Tri-State Defender Technology Stories


Black entrepreneurs develop mobile app that pays students for getting good grades

By Kelley D. Evans, The Undefeated

Editor's Note: This story first appeared on Two black entrepreneurs believe kids could use a little motivation to do well in school. So they started a Pennsylvania-based company that gives them just that. Trevor Wilkins came up with the concept for a student rewards program and garnered the help of Logan Cohen, who suggested using an app. The two developed Kudzoo, named after kudzu, the fastest-growing plant in the world. The app is free to download and allows students to upload their report cards. The students are in turn rewarded with deals, giveaways, scholarship opportunities, concert tickets, and once-in-a- lifetime experiences based on their grades and achievements. “We were able to raise a little bit of money and start building the platform,” Wilkins recently told Ebony magazine. “If we can be that extra sense of motivation, we feel that we can really make a difference.” Wilkins said he and his siblings were rewarded by their parents for making good grades. According to, they received $10 for every A, $5 for every B and they were penalized if they brought home bad grades. “For example, if they got a C, they had to pay their parents $20,” the website reads. Cohen and Wilkins want students to feel good about their education, growing up and taking their place in the world. Since the app was released last school year, it has grown to 500,00 active users.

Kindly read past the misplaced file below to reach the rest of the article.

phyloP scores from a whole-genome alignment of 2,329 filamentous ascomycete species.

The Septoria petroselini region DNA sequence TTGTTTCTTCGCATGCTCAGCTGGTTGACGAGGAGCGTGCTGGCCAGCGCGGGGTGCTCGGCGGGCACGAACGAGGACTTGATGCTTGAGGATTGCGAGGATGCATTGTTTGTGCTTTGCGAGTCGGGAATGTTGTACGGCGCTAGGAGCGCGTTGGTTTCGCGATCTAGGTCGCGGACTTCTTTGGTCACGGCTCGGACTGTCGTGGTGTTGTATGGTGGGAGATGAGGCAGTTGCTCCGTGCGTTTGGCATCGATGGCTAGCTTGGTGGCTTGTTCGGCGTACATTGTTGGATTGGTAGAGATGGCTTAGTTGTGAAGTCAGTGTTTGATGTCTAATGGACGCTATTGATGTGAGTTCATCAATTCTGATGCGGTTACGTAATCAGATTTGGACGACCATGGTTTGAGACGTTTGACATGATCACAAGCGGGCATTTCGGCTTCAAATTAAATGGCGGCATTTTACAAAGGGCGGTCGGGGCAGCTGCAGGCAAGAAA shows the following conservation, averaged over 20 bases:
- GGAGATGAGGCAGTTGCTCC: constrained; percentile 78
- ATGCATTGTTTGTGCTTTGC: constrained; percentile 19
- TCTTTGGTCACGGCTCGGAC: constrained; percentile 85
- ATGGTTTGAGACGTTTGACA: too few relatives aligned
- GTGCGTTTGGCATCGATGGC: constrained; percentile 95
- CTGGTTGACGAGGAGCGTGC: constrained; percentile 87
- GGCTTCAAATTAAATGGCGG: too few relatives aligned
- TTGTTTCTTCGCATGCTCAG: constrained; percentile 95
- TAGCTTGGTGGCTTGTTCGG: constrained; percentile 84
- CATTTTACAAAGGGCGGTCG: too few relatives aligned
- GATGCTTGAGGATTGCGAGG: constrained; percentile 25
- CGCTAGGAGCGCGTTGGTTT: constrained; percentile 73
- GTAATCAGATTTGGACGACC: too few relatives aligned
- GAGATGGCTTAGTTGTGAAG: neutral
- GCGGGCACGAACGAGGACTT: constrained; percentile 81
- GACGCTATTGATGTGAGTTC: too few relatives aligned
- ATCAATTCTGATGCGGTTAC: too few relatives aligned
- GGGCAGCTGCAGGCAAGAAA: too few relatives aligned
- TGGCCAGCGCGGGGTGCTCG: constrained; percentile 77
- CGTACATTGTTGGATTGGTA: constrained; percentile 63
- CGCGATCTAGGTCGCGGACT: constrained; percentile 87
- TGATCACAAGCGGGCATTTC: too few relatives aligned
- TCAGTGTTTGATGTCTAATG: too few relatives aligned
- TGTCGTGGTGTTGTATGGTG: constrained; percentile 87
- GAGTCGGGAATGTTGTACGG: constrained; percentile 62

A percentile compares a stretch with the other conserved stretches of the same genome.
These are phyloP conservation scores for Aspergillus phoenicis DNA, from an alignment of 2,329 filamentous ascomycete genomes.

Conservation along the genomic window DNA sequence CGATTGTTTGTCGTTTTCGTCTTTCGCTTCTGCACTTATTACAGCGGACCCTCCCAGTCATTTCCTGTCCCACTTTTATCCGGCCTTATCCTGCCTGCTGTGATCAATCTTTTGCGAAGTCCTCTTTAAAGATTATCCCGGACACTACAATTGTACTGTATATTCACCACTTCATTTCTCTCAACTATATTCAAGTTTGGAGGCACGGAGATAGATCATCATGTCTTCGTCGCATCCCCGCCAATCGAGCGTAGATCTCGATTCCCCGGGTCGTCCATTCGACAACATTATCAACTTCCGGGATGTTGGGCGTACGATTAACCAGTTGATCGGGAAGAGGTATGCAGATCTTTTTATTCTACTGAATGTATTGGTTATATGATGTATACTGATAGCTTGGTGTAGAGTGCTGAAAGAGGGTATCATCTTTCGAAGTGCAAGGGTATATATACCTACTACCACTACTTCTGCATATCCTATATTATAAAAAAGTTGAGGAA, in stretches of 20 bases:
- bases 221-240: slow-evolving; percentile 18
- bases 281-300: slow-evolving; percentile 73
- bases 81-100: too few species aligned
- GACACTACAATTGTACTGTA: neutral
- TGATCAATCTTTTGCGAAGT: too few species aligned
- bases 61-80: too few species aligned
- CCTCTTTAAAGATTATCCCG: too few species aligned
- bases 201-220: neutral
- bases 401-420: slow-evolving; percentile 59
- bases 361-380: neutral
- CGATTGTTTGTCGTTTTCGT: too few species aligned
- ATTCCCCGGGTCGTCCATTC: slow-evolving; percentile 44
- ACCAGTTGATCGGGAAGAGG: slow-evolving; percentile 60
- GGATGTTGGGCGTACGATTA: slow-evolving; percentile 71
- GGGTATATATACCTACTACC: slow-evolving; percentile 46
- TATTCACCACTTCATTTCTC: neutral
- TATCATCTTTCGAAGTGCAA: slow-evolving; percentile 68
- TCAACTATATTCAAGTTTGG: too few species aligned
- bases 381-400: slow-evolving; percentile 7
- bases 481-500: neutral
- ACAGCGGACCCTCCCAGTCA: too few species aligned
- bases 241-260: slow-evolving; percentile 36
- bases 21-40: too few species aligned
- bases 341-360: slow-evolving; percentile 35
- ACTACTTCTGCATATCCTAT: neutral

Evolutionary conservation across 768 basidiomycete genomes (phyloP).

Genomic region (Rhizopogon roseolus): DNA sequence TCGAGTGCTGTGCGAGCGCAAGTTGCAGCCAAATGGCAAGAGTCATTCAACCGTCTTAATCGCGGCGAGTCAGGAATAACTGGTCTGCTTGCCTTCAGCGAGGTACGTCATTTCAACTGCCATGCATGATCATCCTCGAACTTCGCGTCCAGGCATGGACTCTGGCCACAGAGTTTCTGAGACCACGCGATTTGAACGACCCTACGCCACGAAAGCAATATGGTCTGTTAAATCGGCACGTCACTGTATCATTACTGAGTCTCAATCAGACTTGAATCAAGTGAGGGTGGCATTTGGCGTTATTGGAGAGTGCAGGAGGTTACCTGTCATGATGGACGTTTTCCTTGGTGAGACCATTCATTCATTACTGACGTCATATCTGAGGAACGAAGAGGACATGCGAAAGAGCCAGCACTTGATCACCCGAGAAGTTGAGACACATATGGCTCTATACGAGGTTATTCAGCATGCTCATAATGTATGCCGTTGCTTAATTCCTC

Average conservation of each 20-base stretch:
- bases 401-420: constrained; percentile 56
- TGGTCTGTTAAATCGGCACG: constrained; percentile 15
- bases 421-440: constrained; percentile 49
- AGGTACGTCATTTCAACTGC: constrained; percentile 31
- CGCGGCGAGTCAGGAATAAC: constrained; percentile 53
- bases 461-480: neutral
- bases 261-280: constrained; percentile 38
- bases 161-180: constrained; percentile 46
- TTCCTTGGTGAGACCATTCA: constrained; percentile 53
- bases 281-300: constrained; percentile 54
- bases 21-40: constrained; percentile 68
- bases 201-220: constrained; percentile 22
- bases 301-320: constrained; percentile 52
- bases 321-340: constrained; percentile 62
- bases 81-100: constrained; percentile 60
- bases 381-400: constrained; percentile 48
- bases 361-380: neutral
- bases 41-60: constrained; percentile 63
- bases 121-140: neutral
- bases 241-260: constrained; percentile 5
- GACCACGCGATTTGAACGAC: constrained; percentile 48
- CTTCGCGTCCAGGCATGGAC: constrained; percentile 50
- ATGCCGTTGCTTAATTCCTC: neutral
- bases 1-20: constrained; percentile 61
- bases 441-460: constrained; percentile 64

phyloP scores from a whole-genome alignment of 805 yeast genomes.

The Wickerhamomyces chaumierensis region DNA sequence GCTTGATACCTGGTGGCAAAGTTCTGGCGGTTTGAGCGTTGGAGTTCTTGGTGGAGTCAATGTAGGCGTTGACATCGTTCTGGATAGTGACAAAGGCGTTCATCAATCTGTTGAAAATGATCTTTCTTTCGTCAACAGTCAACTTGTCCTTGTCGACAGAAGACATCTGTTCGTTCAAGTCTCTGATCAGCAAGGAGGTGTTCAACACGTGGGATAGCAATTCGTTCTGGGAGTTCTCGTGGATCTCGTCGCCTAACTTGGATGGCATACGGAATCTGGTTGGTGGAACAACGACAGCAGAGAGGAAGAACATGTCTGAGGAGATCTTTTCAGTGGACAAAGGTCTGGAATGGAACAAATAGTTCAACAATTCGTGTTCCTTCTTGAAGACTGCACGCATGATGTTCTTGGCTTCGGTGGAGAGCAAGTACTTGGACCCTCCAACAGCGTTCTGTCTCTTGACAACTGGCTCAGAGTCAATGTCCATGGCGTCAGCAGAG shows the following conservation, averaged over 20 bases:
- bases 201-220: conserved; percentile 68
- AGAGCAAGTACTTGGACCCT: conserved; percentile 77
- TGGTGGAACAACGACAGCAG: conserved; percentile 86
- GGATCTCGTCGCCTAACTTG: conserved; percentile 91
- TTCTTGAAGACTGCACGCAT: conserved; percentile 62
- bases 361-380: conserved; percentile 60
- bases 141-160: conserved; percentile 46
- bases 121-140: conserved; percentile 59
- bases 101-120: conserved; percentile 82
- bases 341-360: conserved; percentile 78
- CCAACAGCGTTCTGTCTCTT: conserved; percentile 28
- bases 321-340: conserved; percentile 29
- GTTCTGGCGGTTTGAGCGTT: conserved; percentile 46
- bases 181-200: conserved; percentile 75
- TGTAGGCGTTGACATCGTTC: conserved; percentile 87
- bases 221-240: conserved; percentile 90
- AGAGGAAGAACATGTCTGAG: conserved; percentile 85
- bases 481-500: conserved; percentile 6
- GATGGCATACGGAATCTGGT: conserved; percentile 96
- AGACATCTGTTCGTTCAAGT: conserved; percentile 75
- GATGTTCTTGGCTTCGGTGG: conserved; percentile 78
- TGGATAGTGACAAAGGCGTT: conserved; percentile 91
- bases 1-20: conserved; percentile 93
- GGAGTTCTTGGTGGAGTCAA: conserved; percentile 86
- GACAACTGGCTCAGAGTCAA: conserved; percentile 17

How your smartphone can help you be the boss you are and destress

By Dr. Imani J. Walker, The Root